Obesity is considered a civilization disease of the 21st century which brings a threat to the health and life of highly developed societies. Currently, it is one of the main public health problems in the world, due to the health effects, range and rapid increase in its frequency (1-3).
Attempts to treat obesity conservatively by using low calorie diets, increased physical activity or pharmacotherapy are insufficient in some patients to achieve significant, permanent weight reduction. More frequently, among patients previously treated conservatively without an effect, surgical treatment is applied, which results in greater loss of body weight, durability of the effect and a more significant improvement in the treatment of obesity-related diseases (4). Adequate nutritional preparation of the patient in the pre-operative period is one of the factors determining the effectiveness of surgical treatment of obesity.
According to international and Polish recommendations in the field of bariatric and metabolic surgery, the best results of surgical treatment of obesity are obtained if the time of preparation of the patient for the procedure lasts at least 3 months, and optimally 6-12 months. At this time, it is recommended to have at least 3 visits to the doctor coordinating bariatric treatment (surgeon) or other specialists who are part of a multidisciplinary team (5, 6). Proper preparation of the patient allows optimization of treatment of diseases resulting from obesity and comorbidities, and thus, reduces the risk of untoward events in the perioperative period (5, 7-9). In addition, it allows assessment the patient’s motivation and willingness to cooperate and participate in long-term post-operative control. An essential element of effective surgical treatment of obesity is the patient’s cooperation with a dietitian not only in the postoperative period, but also at the pre-operative assessment stage and preparation for surgery (10-12).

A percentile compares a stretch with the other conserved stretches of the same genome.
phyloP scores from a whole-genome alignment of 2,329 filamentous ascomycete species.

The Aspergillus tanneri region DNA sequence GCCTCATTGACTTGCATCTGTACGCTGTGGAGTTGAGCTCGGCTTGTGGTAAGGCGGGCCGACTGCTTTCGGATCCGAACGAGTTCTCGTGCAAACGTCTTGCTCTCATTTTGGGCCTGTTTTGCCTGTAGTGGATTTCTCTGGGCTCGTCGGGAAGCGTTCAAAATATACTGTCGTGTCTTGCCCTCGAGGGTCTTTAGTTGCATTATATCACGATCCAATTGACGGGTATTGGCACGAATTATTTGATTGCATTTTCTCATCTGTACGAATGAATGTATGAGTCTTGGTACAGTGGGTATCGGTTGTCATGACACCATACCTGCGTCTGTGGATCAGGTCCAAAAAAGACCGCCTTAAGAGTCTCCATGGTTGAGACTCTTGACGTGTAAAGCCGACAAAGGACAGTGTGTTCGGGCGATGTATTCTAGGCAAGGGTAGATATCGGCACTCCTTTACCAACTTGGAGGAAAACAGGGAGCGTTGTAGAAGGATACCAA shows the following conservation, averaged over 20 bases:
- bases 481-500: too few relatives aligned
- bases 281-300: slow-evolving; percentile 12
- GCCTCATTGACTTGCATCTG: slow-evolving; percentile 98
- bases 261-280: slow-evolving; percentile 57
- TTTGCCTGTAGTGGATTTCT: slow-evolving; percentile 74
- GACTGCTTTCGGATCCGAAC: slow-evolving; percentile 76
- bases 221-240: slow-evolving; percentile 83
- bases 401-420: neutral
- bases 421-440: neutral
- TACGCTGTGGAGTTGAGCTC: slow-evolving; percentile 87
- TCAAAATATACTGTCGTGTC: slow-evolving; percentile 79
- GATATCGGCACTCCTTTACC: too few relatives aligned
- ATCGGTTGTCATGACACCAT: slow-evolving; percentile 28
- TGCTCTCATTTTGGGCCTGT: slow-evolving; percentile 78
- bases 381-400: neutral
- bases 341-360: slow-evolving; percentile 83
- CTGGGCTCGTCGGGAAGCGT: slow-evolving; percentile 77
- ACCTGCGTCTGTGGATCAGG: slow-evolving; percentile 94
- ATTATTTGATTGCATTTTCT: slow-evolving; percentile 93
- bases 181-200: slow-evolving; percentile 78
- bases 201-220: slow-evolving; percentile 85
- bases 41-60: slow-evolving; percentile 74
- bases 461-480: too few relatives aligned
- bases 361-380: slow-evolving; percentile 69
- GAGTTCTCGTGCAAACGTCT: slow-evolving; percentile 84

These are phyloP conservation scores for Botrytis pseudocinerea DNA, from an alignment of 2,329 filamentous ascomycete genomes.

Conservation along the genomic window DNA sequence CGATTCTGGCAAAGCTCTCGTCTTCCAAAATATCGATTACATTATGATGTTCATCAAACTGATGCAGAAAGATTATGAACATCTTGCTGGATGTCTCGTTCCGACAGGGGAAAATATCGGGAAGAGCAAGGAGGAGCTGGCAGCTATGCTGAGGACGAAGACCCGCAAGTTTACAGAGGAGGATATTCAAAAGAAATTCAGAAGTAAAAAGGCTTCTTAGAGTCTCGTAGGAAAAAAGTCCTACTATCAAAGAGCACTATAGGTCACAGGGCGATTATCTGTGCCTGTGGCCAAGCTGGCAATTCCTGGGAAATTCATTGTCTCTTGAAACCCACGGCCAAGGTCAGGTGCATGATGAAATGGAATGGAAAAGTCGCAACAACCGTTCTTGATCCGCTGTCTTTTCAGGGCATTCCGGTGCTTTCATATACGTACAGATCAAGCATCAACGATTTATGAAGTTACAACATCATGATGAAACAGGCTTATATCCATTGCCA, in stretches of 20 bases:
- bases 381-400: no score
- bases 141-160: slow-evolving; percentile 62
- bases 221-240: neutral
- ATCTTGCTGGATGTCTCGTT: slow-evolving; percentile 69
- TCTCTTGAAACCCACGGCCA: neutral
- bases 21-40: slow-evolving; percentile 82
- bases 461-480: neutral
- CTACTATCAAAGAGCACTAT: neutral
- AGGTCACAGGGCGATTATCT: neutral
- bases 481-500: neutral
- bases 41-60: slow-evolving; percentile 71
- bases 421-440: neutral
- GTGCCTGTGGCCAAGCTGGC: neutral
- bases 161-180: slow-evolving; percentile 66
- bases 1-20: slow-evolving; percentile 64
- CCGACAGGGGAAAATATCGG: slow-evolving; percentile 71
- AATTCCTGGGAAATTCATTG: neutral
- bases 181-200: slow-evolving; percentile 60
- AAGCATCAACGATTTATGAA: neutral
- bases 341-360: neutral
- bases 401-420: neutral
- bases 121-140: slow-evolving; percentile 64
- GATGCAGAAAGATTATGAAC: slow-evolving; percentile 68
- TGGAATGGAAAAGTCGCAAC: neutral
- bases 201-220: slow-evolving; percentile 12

Pre-treatment dietary proceedings should include a detailed assessment of the current diet, assessment of nutritional status, determination of the weight reduction plan, nutritional education, as well as constant control of the effects of the process of looping weight (11, 12).
The assessment of the diet is aimed at learning about the current eating habits of the obese patient, including the number and frequency of meals consumed, the size and composition of individual meals, the frequency of consumption of various groups of food, its dietary preferences, culinary techniques used during the preparation of meals. In addition, all weight reduction attempts and their effects should be discussed with the patient. A precise analysis of the diet allows the dietitian to identify and correct the nutritional mistakes made by the patient, which significantly influenced the increase in body weight or were the cause of failure during attempts to lose weight.